Thesis: Discrimination in women’s sport should be stopped; because just like men, women who are athletes have the right to use them as their hobbies or jobs.
I. Those who support the discrimination in women’s sports feel like women are not capable of performing on the same level as men do.
A. Supporters believe that women’s roll in the society should be more traditional.
B. Supporters argue that women’s sports are wasting money.
C. Supporters claim that women are not as athletic as men are. II. Those who are against discrimination in women’s sports believe that women have all the rights to do the same things as men do.
A. Opponents believe that if the gender equity is everywhere else, than it should be in sports too.
B. Opponents think that female athlete should be feminine, not forced to imitate men and be rough looking.
C. Opponents believe that women can attribute and develop one sport as much as men do. Conclusion: Despite all the fights against discrimination in women’s sports by numerous organizations and years of excellent female athletes proving that they are extremely talented, there are still a lot of people that won’t accept women in sports. Kerkez
Discrimination has various forms and happens every day. Discrimination involves making choices how we treat other people. Those choices can be made using real and relevant information or they can be based on prejudice, stereotypes and bias. Any discrimination is undesirable because it leads to unfair treatment of players and other participants in recreation and sports.
Discrimination in women’s sports happens on a daily basis . In the past, women had few opportunities to participate in sports and certainly to the lesser extent that men did. The adoption of the Title IX gave women the right not only to compete with men on an equal standing, but also to demand equal funding for their sports and scholarships. There are some individuals that argue that the provisions in Title IX are discriminatory towards men because men’s sports are losing funds in order to provide equal funding for their female counterparts. Title IX was intended to level the playing field between men’s and women’s sports and provide women with the same opportunities of their male counterparts and not to compete with them for funding, popularity or anything else. Despite Title IX, even today women’s sports receive far less attention and funding than men’s sports do. Title IX has done more than just provide parity for women’s sports. It has given women the confidence to pursue their dreams and to believe in their abilities. By “rolling back” Title IX, as the Bush Administration hopes, the government sends a message to women that they don’t deserve the same opportunities as men and that their dreams are not as important. The fact that men’s sports are loosing some of their funding hardly makes up for the centuries that women’s sports had no funding at all. Kerkez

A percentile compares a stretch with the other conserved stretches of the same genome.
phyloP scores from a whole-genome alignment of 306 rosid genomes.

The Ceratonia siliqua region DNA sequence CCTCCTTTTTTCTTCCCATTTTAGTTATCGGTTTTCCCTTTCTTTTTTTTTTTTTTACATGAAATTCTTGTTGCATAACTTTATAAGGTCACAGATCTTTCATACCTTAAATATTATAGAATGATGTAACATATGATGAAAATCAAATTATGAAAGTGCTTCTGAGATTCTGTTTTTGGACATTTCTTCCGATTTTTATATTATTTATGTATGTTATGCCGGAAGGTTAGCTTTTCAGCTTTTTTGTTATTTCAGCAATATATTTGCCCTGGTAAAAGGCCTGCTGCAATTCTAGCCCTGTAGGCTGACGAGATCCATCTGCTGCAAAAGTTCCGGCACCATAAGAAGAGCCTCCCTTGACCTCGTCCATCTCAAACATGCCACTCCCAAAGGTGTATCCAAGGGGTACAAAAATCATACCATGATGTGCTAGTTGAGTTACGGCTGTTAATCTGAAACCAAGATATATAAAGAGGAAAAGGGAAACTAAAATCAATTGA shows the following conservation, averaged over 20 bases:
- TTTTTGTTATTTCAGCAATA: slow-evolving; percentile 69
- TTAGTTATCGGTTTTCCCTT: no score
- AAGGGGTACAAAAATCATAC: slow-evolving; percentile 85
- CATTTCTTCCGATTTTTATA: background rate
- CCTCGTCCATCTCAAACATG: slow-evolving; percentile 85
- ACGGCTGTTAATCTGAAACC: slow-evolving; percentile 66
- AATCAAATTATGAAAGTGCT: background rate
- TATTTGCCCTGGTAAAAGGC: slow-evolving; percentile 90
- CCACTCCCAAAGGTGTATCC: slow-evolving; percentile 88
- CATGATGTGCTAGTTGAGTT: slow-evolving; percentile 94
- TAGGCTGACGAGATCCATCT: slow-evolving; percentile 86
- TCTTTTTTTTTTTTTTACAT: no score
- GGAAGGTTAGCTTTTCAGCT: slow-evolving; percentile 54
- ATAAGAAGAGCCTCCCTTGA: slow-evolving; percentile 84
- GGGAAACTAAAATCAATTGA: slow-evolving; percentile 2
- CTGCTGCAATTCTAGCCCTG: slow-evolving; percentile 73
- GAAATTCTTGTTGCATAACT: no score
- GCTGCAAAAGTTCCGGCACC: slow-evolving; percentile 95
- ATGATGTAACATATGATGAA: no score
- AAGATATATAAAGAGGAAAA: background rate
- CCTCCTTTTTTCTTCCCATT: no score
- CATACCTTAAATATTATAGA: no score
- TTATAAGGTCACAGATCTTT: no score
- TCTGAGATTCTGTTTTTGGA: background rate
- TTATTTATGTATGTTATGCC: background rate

The ideal for women in sports is vastly different from men. While men are supposed to be strong and competitive, the ideal for women is to be agile and to excel while still appearing feminine. Society views sports for women as something they should do to keep fit, not to enjoy in a competitive sense. Those women who appear more competitive are portrayed as the “bad girls”. The cultural ideal for women in sports is to be “ladies” and not strong and competitive females that for a second or a game neglect the fact that they are women and live in the moment fighting for their rights!
Several of the obstacles that have aced women’s sports and female athletes have been exposed. The underdevelopment of women’s sports due to a complex, ongoing discrimination practiced by media, corporate sponsors and male dominated sports world. Fortunately, there are signals that the situation is improving. The feminist movement continues to grow, bringing with it more research on issues that affect all women, not just athletes. Also, many of the bastion of female dominance, such as sports administrations and media coverage are beginning to be infiltrated by strong-willed women. Even though many of the social and systemic factors are firmly entrenched, the fight for equality will continue.
Butler, David. Who’s In Favor of Discrimination?” Rev. of Tilting the Playing Field:
Schools, Sports, Sex and Title IX, by Jessica Gavora. 31 May 2002: 43-48. Carpenter, Linda Jean. 27 Year Study Shows Progression of Women in College Athletics.
8Jun 2004. Women’s Sports Foundation. 8 Apr. 2005
http://www.womenssportsfoundation.org/cgi-bin/iowa/issues/part.html. Drinkwater, Barbara. Women in Sports. Blackwell Publishing, 2000. Is sexism rife in sport? 15 Nov. 2001. BBC Sport. 5 Apr. 2005
Lineker, Kendra. “Discrimination of Female Athletes.” Sports Illustrated 21 July 2003: 28.